|West Nile Virus||A disease spread by mosquitoes characterized by symptoms such as fever, headache, and muscle pain or weakness, nausea, and vomiting. Symptoms may range from mild to severe.|
Additionally, each of the nine infectious diseases that receive presumptive service connection may cause long-term health effects that may potentially be eligible to receive secondary service connection. The table below lists the 9 recognized infectious diseases along with long-term health effects associated with each disease.
|Brucellosis||Arthritis; cardiovascular, nervous, and respiratory system infections; chronic meningitis and meningoencephalitis; deafness; episcleritis; fatigue, inattention, amnesia, and depression; Guillain-Barre syndrome; hepatic abnormalities (including granulomatous hepatitis); mulifocal choroiditis; myelitis-radiculoneuritis; nummular keratitis; papilledema; optic neuritis; orchioepididymitis and infections of the genitourinary system; sensorineural hearing loss; spondylitis; uveitis.|
|Campylobacter Jejuni||Guillian-Barre syndrome (if maniftested within 2 months of the infection); reactive arthritis (if manifested within 3 months of the infection); uveitis (if manifested within 1 month of the infection).|
|Coxiella Burnetii (Q fever)||Chronic hepatitis; endocarditis; osteomyelitis; post Q-fever chronic fatigue syndrome; vascular infection.|
|Malaria||Demyelinating polyneuropathy; Guillan-Barr syndrome; hematologic manifestations (i.e. anemia); immune-complex glomerulonephritis; neurologic disease, neuropsychiatric disease, or both; ophthalmologic manifestations (particularly retinal hemorrhage and scarring); plasmodium falciparum; plasmodium malariae; plasmodium ovale; plasmodium vivax; renal disease (especially nephrotic syndrome).|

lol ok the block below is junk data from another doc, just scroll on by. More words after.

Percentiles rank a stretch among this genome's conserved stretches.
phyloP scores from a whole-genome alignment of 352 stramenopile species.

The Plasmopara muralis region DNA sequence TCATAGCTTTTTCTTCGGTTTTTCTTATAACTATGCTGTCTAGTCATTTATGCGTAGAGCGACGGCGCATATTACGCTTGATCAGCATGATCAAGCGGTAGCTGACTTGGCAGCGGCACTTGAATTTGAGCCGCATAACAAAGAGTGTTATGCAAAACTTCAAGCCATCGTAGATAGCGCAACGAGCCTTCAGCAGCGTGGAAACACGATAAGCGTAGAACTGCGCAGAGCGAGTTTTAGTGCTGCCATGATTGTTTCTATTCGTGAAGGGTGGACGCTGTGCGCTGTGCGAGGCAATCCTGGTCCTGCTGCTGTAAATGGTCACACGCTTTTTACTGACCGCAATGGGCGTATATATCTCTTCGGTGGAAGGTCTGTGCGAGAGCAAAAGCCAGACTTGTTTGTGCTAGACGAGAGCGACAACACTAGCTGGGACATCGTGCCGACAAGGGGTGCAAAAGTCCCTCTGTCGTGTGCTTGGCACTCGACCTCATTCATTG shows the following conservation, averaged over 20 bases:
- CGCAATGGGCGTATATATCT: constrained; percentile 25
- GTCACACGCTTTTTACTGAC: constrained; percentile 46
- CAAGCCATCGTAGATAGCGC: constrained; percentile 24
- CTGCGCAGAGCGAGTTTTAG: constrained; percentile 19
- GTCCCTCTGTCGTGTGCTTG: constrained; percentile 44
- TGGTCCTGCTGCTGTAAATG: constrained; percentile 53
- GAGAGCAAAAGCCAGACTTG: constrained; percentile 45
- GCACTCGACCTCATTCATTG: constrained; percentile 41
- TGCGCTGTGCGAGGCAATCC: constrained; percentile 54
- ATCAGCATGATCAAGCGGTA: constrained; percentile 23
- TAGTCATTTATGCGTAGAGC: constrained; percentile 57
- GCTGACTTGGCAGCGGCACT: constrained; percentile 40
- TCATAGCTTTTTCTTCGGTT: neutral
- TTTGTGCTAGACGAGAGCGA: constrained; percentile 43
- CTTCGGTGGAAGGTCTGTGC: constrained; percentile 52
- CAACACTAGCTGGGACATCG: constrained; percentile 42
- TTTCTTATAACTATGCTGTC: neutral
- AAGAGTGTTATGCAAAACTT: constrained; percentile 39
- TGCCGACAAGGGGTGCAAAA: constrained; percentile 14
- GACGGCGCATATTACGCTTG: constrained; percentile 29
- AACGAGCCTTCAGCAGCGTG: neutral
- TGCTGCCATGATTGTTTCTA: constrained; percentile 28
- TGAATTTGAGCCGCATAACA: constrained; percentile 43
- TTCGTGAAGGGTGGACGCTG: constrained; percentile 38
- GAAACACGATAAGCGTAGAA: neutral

|Mycobacterium Tuberculosis||Active tuberculosis; long-term adverse health outcomes due to irreversible tissue damage from severe forms of pulmonary and extra pulmonary tuberculosis and active tuberculosis.|
|Nontyphoid Salmonella||Reactive arthritis (if manifested within 3 months of the infection).|
|Shigella||Hemolytic-uremic syndrome (if manifested within 1 month of the infection); reactive arthritis (if manifested within 1 month of the infection).|
|Visceral Leishmaniasis||Delayed presentation of the acute clinical syndrome; post-kala-azar dermal leishmaniasis (if manifested within 2 years of the infection); reactivation of visceral leishmaniasis in the context of immunosuppression|
|West Nile Virus||Variable physical, functional, or cognitive disability.|
If a veteran is service-connected for one of the nine infectious diseases and is diagnosed with one of the potentially related conditions listed in the table above within the time period specified, VA regulations say that the “VA will request a medical opinion as to whether it is at least as likely as not that the condition was caused by the veteran having had the service-connected infectious disease.” In other words, the VA is required to provide a medical nexus opinion in cases where the veteran has a diagnosis of one of the long-term health effects associated with the recognized infectious diseases.
Again, many of these infectious diseases can lead to other health issues down the road. It is important to get service-connection for an infectious disease as soon as you can, even if it doesn’t bother you much today. You don’t know when secondary health issues will follow, or how mad they might get.